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The objective of both the puzzles is mate in two. In the first one Kd6 is the best move to a mate in two. If Qe5 then black blocks it with c5. The theme is cross-checks. That is white blocks a check while giving a check at the same time. It's the case in the second one too. I guess now its easy.
Anyone got the second one? Come on Turm have a try.
You are right, if the king takes g5 it's drawn and Houdini shows wrong evaluation. What I used though, IvanHoe with 6 men Robbobases, leads the king to the 3 rank, and then to c5, or manages to block the checks with the rooks. It defends wrongly sometimes (c7-c5 even when it can check), and I intervened and checked instead, and it managed to make progress after a while. I don't understand the pattern, and sure enough the engines don't understand the pattern, but still they solve it with a bit of luck (or outside guidance).
Blocking the checks is never possible.Running straight to c5 is impossible as well. (Kd5 is answered with c6+ and Kc5 Rf3 is now a draw). So how to win?
I studied the engine's moves and here is what I think it does.The obvious problem is that White has two rooks pointed at a3, which means the Black King can't take it, and if KxR after c7-c5 White hasn't time to move both rooks and it's stalemate.So White needs to stop the checks, to move a rook.1.Bf5 Qh7+ 2.Bxh7 Rxh7+Now the King heads to the 2nd rank. 3.Kg6 Rh6+ 4.Kf5 Rf6+ 5.Ke4 Re6+ 6.Kd3 Rd6+ 7.Ke2 Rd2+Notice that after Re6+ White can block the check with the rooks.8.Ke3 Re2+ 9.Kf3 Rf2+ 10.Ke4 Rf4+ Black can't check to Re2 cause White can block.11.Kd5 Rd4+ Not Rf5+ cause then gxf5 and the g5 pawn can move. That's why White doesn't take g5 with the king initially.12.Kc5 Black can't check with Rd5+ cause 13.cxd5 c6 Rc4#.So Black must either make a waiting move with the rook or move c6. But now White can move one of the rooks away from the 2nd rank. The rest is easy I think. Let me know if there are other better moves for Black.
11. ... Rd4+(?) is pretty weak. Black plays 11. ... c6+. How do you continue?
Sutirtha11, my solution to your 2nd problem (post n0.13) is 1. Rb1! (Threat 2. Bg4/h5#) If 1...exd2+ 2. Nd3. Or 1...e2+ 2. Bb3#. Finally 1...exf2+ 2. Bf3#.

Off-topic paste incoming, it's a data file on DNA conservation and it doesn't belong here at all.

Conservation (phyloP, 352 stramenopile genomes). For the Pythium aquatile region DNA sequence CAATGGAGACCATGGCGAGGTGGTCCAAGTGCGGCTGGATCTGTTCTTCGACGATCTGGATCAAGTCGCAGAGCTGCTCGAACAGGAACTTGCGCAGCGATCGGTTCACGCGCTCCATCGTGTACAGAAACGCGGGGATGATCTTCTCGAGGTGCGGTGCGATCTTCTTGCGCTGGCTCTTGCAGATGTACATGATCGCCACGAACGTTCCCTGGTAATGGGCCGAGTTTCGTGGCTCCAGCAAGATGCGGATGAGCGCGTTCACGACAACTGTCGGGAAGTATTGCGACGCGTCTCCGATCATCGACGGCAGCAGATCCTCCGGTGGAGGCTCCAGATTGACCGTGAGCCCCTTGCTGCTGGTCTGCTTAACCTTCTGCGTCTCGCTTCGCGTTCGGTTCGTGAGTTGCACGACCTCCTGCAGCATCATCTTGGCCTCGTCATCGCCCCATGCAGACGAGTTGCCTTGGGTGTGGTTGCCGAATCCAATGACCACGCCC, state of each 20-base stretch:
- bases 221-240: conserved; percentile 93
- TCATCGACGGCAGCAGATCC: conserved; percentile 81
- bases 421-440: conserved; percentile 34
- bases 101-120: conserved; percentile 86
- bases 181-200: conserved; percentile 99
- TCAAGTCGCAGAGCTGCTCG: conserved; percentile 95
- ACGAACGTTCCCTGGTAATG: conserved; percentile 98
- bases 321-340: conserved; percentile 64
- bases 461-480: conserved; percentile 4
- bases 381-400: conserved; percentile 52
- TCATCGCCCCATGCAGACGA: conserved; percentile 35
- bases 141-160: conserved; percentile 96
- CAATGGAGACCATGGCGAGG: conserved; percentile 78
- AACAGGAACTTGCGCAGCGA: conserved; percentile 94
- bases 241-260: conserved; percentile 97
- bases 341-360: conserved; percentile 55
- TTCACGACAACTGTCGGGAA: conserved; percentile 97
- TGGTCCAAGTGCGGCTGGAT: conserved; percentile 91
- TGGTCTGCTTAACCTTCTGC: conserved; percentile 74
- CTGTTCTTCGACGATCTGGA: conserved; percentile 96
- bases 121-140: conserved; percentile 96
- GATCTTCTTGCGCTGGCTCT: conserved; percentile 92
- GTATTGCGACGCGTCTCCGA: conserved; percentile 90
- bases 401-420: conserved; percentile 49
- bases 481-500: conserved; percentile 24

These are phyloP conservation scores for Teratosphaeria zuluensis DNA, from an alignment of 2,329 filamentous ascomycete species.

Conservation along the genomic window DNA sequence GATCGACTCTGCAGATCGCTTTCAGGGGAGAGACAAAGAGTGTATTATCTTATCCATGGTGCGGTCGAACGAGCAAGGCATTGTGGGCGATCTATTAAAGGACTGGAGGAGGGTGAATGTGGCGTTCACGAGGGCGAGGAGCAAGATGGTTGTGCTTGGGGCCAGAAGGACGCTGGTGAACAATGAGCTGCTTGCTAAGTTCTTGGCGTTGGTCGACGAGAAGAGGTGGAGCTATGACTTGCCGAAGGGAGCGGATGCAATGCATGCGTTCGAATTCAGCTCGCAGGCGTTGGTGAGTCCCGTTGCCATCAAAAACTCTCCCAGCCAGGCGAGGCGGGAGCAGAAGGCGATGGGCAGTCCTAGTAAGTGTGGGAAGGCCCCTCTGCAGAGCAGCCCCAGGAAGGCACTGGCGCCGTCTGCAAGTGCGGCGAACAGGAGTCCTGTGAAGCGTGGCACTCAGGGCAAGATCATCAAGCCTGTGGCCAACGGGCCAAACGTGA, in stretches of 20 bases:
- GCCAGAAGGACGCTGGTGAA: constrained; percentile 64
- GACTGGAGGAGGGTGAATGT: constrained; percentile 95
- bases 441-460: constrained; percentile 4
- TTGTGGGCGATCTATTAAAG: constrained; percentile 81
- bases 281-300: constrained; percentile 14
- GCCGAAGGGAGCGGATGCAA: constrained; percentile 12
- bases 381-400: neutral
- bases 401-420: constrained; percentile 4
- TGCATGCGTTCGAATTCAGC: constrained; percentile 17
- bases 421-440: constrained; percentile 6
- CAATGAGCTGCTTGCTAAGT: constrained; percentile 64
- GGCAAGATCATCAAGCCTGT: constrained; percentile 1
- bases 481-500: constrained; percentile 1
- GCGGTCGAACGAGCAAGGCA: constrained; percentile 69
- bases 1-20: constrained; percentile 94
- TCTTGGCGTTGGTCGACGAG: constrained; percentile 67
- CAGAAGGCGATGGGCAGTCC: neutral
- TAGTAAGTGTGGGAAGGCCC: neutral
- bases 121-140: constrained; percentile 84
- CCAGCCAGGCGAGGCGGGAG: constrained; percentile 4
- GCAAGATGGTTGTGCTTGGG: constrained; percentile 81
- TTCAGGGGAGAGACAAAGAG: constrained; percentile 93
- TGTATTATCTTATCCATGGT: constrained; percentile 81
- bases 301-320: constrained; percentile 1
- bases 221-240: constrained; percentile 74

The problem features crosscheck and self-block. Black pawn made a self-block to his own King. Squares d2, e2 and f2 is blockaded which White exploited brilliantly!
But what if black simply checks on d6?
1. Rb1(!?) Qd6+ and I don't see any mate.
Asorski is correct.
Because of what? There are 3 ways to mate in 3 moves.
1. Rb1 is by far the most beautiful, but the crude Rxe3 and Bxg3 will also work.
Did you miss a piece? Maybe a black pawn on d6?!? Or maybe better put the rook to f4, not f5?
Turm, I did not miss a piece but I think Black won't do anything foolish. Both these puzzles came out in a magazine and this was the answer provided and the main theme like I and Asorski said is cross checks and self blocks.
Regarding the second puzzle by Turm Breuburg... It is indeed a very tough puzzle, and I could at max force a draw against Shredder (Depth 16). Thank you so much for posting the puzzle...
Now I am very anxious to know the solution that would lead to the score of 1-0. Please do let us know :)
Then it was printed wrong. This is clearly meant as a mate in 2 problem, but like this it is a very bad mate in 3. The first one is certainly a correct and quite nice #2 (yet not too difficult). But the second one will like this not even count as a real problem as it has multiple solutions and the main line is rather poor.
I might guess the rook has to be on f4 instead of f5. Then it is would be a correct problem (but very easy, as Rb1 is a rather obvious key)This also allows the defence Qg6 which is countered with Ng4#, blocking the g-file against Qg3. This might make it a real chess problem and I guess this was how it was meant to be.
The second puzzle from me is way more easy than the first one and any good engine can find the correct solution.
yours are excellent puzzles turm and I think rook was on f4 I don't have the magazine now
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